Asthma is a major non-communicable disease that affects both children and adults worldwide. According to the World Health Organisation (WHO), an estimated 262 million people were affected by asthma in 2019, causing approximately 455,000 deaths.
The WHO also notes that asthma is the most common chronic disease among children. With these alarming statistics in mind, Specialist Paediatrician Dr Eugene Govere from Mediclinic Newcastle recently gave insight into this health issue which affects several children within the community.
“Asthma is the most common chronic illness among children and causes a lot of mortality cases and morbidity issues, especially in middle to low-income countries,” said Dr Govere.
Furthermore, Dr Govere has noted numerous children in the Newcastle community who have asthma symptoms, such as coughing, wheezing when exhaling and sometimes when inhaling, shortness of breath or difficulty breathing, and chest tightness. He added that asthma can be triggered by various factors, including weather changes, cold weather conditions, dust, exercise, chest infections, grass, and pets. However, he stressed that asthma could also be triggered by children who are not active and highlighted that it is essential to check one’s family history as asthma could be hereditary.
Asthma can be potentially fatal if not treated accordingly, and Dr Govere emphasised that it is crucial for parents to take their children to a doctor if they show any symptoms linked to asthma. Once an assessment is done, treatment can begin to control the disease.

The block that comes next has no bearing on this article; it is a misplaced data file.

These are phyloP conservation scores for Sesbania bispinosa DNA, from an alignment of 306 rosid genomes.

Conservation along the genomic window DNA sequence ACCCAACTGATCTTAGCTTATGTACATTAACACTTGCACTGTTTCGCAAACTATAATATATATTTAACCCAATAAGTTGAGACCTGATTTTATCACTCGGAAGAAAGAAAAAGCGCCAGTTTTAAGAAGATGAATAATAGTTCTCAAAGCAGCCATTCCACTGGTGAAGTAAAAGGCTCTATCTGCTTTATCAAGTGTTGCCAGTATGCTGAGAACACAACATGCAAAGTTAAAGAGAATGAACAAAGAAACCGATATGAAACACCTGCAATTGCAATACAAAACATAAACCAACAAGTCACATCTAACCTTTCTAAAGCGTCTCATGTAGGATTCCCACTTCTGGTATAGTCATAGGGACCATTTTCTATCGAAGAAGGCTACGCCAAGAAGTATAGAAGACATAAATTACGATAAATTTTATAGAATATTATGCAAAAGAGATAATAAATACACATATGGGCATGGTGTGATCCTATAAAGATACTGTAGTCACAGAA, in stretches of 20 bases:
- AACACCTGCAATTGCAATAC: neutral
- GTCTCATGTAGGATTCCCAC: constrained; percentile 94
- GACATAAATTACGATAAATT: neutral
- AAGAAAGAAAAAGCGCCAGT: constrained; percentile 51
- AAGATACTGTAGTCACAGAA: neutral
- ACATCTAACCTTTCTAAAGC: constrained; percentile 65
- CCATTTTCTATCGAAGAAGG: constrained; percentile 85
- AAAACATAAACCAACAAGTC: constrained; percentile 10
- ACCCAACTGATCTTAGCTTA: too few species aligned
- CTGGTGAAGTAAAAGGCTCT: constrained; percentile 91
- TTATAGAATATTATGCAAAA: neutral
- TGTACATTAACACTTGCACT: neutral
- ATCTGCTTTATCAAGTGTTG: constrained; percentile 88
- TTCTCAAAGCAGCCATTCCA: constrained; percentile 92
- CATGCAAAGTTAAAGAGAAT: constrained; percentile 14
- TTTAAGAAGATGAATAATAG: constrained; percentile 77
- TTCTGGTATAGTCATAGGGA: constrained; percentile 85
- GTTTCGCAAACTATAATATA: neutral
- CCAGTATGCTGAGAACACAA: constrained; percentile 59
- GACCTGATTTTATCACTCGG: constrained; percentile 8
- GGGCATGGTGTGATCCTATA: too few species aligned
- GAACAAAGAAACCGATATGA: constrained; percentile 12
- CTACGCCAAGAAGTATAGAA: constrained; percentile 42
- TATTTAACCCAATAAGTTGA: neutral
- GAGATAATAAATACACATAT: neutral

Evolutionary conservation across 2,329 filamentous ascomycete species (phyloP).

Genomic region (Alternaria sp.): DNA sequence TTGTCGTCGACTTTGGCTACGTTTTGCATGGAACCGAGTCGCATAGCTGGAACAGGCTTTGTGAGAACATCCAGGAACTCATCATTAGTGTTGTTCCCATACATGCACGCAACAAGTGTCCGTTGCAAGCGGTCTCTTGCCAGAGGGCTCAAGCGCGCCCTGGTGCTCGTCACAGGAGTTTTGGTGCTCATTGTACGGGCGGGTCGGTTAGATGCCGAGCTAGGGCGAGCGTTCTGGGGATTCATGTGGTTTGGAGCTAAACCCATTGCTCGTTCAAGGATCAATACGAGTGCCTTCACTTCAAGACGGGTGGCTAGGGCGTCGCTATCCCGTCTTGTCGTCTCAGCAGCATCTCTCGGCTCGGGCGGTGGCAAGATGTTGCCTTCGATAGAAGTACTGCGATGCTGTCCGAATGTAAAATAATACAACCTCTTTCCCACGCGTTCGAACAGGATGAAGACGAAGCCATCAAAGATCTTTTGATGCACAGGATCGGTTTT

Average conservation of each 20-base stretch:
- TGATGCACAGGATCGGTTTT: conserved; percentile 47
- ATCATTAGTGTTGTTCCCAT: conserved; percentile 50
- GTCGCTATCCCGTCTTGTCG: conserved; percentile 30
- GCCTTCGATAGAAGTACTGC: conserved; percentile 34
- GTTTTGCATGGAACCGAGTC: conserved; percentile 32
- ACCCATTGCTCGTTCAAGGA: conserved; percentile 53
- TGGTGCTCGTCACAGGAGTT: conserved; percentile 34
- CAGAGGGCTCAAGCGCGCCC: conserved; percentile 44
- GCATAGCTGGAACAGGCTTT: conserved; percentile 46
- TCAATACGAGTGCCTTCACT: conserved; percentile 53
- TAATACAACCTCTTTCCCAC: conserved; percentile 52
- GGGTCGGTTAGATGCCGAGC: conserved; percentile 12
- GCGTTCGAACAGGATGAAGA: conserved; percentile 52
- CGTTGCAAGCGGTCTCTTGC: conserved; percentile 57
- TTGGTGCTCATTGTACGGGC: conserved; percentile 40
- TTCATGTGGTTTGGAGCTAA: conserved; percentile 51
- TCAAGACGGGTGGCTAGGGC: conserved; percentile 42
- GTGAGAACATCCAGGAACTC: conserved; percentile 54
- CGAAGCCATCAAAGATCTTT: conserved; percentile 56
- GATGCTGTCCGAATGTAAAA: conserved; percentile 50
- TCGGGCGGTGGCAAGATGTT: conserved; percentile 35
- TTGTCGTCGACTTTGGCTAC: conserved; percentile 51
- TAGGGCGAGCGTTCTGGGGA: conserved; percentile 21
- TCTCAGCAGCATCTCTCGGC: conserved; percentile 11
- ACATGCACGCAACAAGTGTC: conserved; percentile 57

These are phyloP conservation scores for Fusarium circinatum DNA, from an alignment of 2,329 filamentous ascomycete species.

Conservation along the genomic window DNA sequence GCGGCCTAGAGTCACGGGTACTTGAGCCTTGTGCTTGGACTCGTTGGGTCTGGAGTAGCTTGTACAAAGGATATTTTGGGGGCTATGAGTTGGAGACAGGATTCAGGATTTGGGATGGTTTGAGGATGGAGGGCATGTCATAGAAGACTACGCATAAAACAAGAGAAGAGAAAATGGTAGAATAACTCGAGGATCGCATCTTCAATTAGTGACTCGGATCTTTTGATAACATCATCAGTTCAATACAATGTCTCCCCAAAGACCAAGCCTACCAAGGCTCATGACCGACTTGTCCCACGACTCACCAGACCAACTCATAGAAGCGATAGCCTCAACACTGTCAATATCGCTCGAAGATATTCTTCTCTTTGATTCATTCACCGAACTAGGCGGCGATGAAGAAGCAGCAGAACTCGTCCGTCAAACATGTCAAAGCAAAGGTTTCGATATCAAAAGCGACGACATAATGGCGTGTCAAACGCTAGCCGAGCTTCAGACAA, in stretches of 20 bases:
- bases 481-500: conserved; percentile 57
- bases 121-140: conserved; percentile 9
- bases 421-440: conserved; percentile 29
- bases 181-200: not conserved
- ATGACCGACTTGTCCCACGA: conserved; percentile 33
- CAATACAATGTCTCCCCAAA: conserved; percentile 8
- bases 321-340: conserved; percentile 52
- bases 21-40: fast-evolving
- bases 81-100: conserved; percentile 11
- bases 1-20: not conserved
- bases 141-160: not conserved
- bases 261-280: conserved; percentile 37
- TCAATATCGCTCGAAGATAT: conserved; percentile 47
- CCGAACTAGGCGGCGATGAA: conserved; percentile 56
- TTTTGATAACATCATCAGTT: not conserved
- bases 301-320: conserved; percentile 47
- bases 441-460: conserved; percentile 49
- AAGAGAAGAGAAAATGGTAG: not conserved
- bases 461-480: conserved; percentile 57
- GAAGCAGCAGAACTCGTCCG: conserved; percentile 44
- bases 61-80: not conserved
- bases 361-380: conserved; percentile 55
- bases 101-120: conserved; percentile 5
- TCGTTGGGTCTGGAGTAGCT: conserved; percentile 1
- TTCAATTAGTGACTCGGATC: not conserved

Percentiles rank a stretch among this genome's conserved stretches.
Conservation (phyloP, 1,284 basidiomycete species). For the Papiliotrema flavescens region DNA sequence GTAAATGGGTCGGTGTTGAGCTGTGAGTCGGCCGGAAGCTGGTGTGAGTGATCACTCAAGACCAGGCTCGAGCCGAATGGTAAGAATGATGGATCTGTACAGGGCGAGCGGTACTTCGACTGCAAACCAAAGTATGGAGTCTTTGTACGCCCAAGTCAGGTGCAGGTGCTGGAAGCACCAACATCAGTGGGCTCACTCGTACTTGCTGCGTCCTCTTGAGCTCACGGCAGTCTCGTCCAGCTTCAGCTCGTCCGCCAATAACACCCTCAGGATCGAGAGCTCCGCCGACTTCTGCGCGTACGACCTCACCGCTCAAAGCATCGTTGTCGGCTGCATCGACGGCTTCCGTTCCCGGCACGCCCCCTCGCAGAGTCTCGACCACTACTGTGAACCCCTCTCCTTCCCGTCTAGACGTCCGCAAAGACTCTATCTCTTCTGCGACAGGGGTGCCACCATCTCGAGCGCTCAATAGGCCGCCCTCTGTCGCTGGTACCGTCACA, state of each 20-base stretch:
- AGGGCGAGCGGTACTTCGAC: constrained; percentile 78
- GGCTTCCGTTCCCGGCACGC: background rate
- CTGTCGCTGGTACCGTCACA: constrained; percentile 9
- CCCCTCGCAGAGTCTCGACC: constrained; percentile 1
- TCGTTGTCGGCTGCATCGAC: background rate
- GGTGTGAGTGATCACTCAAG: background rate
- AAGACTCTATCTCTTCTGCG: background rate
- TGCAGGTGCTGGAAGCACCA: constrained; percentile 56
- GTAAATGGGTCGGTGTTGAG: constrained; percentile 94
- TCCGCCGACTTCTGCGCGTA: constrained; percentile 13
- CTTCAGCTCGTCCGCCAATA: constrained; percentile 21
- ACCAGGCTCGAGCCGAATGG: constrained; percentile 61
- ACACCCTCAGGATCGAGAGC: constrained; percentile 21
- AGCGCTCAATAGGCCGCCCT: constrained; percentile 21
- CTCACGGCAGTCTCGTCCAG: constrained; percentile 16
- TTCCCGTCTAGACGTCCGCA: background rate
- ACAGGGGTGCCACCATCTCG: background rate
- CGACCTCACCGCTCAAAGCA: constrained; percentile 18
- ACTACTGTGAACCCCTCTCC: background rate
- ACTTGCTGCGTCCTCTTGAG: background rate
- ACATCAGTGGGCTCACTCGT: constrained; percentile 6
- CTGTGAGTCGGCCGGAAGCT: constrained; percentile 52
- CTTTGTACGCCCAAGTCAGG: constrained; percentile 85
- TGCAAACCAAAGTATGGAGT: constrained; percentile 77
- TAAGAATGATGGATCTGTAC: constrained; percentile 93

According to Dr Govere, there are two main types of inhalers to treat asthma: bronchodilators that open the air passages and relieve symptoms, and steroids that reduce inflammation in the air passages, which in turn improves asthma symptoms and reduces the risk of severe asthma attacks and death.
However, when treating asthma, it is important to look at the other symptoms around the asthma condition, such as allergies and skin conditions like eczema. By addressing these symptoms and their respective triggers, Dr Govere highlighted that it would be easier to manage asthma.
In case of an asthma attack, Dr Govere stressed the importance of getting the child to a hospital as fast as possible, where doctors can assist the child immediately.
Additionally, Dr Govere also pointed out certain misconceptions surrounding asthma, such as the belief that it is infectious and can be spread at school, which is not true. Some parents also fear their children using inhalers, thinking they are dangerous or too young to use them, which is also a misconception that could lead to fatal implications for children.
With this in mind, Dr Govere and Mediclinic Newcastle encourage parents to have their children checked for asthma as soon as possible. It could save their lives.
If you have any concerns or questions, Dr Eugene Govere’s rooms can be contacted at 034 312 8330 for an appointment.
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